10.4  XML pattern

To deal with XML documents, the XML notation can be used (<A><B attribute="name"/></A> for example).

When manipulating XML documents, we distinguish two main kinds of operations: retrieving information and transforming a document. Tom provides three different XML notations that ought to simplify the definition of patterns: the “standard ” and the “implicit” XML notations are used to define compact (but incomplete) patterns. This notation is well suited to retrieve information. The “explicit” XML notation is used to precisely describe an XML pattern and all the variables that have to be instantiated. This notation is particularly well suited to perform XML transformation since it allows the programmer to precisely describe how variables have to be instantiated.

To make the XML notation understandable, we have to explain how XML documents are handled by Tom. To each XML document corresponds a DOM (Document Object Model) representation. In Tom, we have defined a mapping from DOM sorts to abstract algebraic sorts: TNode and TNodeList, which correspond respectively to Node and NodeList, defined by the Java DOM implementation.

Thus, a Node object becomes a ternary operator Element whose first subterm is the name of the XML node, the second subterm is a list of attributes and the third subterm is a list of subterms (which correspond to XML sub-elements). The second and the third elements are terms of sort TNodeList (because they are implemented by NodeList objects in DOM).

Thus, when considering the <A></A> XML document, the corresponding algebraic term is Element("A",[],[]), where [] denotes the empty list. Similarly, <A><B attribute="name"/></A> is encoded into Element("A",[],[Element("B",[Attribute("attribute","name")],[])]).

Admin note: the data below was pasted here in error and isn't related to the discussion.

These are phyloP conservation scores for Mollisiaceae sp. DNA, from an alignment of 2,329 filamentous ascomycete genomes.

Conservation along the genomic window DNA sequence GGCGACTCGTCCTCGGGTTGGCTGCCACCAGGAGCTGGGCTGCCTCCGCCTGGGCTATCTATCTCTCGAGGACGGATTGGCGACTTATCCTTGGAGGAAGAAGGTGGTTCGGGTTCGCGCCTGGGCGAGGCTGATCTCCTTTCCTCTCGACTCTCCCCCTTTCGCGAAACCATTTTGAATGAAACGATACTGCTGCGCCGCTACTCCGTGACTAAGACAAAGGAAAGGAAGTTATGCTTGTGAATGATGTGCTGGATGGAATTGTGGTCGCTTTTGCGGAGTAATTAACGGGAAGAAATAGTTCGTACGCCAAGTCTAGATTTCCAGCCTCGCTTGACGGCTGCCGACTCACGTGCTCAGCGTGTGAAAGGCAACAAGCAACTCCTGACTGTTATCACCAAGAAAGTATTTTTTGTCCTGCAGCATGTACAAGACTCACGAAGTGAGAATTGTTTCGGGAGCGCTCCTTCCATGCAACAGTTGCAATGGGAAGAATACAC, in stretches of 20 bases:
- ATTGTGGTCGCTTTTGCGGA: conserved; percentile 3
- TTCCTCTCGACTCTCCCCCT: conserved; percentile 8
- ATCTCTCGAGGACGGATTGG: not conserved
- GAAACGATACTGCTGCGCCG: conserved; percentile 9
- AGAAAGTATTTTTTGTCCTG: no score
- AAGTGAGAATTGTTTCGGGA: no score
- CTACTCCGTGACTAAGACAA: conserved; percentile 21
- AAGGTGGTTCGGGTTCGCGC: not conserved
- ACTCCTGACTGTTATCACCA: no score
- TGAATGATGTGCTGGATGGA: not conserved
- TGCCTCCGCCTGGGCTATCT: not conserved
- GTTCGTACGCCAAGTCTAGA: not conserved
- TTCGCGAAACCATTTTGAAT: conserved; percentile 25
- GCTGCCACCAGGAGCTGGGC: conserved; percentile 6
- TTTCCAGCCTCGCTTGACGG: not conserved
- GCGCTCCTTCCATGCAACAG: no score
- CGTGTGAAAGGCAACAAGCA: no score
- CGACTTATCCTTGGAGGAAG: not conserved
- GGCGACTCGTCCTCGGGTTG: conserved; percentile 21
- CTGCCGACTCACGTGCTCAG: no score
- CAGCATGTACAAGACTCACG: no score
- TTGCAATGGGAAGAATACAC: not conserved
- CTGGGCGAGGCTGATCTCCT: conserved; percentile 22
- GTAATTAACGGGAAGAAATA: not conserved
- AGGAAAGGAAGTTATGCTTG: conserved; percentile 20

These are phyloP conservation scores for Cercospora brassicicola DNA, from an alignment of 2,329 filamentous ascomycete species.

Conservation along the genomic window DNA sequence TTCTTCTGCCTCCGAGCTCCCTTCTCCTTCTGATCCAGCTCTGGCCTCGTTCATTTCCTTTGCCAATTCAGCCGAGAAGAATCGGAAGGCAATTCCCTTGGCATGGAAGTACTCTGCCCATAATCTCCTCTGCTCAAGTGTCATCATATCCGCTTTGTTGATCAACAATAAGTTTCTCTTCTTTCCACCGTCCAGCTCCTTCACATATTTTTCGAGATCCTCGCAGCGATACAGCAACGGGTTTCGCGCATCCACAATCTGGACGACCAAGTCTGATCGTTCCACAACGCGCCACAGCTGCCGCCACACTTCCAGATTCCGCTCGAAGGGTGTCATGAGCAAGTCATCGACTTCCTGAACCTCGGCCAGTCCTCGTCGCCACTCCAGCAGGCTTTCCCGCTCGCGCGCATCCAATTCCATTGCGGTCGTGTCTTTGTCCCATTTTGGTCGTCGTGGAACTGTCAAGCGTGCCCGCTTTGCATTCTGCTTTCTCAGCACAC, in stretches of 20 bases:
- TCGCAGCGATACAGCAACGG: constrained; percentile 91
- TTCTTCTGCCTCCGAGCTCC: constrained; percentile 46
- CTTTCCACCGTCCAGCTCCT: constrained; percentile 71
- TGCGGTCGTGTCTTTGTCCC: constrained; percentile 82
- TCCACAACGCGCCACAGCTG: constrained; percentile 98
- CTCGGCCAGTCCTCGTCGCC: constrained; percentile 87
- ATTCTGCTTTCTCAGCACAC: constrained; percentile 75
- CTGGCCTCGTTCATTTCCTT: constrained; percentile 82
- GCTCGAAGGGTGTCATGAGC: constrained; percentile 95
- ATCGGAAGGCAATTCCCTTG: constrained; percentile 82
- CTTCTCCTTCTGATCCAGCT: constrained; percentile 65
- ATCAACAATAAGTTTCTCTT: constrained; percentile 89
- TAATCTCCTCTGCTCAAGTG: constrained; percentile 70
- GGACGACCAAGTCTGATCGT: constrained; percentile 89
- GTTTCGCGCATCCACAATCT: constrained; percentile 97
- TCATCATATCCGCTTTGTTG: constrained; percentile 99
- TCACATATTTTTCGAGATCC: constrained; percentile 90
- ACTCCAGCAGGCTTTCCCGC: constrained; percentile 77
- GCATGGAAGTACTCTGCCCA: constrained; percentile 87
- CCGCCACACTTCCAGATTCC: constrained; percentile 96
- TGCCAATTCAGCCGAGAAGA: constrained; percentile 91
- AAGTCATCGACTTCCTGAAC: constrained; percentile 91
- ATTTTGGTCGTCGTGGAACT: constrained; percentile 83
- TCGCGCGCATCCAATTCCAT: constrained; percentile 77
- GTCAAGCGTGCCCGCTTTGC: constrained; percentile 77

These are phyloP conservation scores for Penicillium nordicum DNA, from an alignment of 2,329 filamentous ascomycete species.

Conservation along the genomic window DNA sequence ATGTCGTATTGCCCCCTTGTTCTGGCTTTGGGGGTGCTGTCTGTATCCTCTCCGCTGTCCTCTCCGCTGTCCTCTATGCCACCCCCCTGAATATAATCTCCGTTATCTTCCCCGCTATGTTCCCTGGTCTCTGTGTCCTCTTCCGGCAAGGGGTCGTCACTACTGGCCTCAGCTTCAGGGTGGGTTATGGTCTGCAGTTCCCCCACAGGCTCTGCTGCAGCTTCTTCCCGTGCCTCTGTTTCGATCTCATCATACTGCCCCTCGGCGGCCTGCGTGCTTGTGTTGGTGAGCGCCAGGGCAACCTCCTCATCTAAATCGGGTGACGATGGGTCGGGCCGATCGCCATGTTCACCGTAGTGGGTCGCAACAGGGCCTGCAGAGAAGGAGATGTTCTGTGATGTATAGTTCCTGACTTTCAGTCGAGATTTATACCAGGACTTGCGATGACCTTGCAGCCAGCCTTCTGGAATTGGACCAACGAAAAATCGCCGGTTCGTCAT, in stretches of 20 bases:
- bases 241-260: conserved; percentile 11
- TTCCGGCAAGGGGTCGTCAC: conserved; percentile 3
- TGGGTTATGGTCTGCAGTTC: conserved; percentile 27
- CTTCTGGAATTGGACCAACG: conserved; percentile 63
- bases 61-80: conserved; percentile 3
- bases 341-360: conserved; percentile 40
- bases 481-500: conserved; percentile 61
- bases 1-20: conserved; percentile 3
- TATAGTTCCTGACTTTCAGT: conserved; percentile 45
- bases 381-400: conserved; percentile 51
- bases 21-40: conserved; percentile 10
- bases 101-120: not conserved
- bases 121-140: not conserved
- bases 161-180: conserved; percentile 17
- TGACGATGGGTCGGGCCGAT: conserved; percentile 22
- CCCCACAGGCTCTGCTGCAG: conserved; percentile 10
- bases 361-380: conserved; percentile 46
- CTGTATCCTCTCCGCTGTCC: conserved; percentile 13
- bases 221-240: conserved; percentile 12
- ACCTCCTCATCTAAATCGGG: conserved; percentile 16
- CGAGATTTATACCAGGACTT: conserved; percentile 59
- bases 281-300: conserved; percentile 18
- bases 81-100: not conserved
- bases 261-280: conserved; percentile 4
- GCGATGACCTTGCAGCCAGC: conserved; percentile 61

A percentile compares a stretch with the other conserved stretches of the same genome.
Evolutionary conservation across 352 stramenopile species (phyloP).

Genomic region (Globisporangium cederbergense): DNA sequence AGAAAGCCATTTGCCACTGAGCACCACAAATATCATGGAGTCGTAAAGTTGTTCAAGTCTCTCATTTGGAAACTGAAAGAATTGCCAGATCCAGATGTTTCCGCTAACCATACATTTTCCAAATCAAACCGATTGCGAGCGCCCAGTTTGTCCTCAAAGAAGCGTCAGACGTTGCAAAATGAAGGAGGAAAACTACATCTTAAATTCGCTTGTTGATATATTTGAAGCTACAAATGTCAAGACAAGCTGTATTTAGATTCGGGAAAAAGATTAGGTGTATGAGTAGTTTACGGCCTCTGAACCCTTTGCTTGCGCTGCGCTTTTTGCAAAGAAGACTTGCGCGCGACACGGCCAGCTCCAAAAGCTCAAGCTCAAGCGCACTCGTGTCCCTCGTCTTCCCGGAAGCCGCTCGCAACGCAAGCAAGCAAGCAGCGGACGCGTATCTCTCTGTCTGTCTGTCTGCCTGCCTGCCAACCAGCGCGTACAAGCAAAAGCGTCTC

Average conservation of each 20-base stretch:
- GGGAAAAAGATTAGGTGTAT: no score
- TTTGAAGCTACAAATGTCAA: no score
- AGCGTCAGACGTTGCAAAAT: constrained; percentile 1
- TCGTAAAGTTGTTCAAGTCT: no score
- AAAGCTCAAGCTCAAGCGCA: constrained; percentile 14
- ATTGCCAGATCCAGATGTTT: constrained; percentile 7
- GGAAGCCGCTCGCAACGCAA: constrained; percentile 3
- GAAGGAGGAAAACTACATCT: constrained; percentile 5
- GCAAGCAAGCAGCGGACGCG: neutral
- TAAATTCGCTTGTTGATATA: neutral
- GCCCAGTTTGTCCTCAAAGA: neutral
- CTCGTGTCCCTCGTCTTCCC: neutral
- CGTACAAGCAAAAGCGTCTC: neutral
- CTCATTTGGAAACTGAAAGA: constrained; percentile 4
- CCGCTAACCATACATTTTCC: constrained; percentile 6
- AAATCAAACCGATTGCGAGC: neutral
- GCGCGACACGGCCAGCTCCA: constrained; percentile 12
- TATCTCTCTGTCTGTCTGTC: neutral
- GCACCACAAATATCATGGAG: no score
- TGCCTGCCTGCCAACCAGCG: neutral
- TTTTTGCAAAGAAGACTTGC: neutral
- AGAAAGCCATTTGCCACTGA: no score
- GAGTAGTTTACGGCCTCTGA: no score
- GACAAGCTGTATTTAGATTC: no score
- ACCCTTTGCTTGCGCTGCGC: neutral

When defining an XML pattern, the user has to introduce extra list-variables to precisely describe the XML pattern and capture the different contexts. Suppose that we are interested in finding a node <B></B> which is a subterm of a node <A></A> (but not necessary the first subterm). The algebraic pattern should be Element("A",[_*],[_*,Element("B",[_*],[_*]),_*]). Using the XML notation, this pattern should be expressed as follows: <A(_*)>(_*,<B(_*)>(_*)</B>,_*)</A>. This notation (called explicit) is precise but error prone. This is why we have introduced the explicit notation, where all context variable can be removed (and () are replaced by []): <A[]><B[]>[]</B></A>. The last notation (called standard XML notation) allows the user to remove the [] and replace the list-separator (,) by spaces. The previous pattern can be written: <A><B></B></A>.

These three different notations allow the user to choose the level of control he wants to have on the XML pattern matching algorithm.

The formal description of the syntax is the following:

XMLTerm::=< XMLNameList XMLAttrList />
 < XMLNameList XMLAttrList > XMLChilds </ XMLNameList >
 #TEXT ( IdentifierString )
 #COMMENT ( IdentifierString )
  ( (IdentifierString) , (IdentifierString) )
 ( XMLName ( XMLName )* )
XMLAttrList::=[ [ XMLAttribute (, XMLAttribute)* ] ]
 ( [ XMLAttribute (, XMLAttribute)* ] )
 ( XMLAttribute )*
 VariableName *
 AttributeName = [AnnotedName @] ( IdentifierString )
 [AnnotedName @] _ = [AnnotedName @] ( IdentifierString )
XMLChilds::=( Term )*
 [ Term ( , Term )* ]

Previous Up Next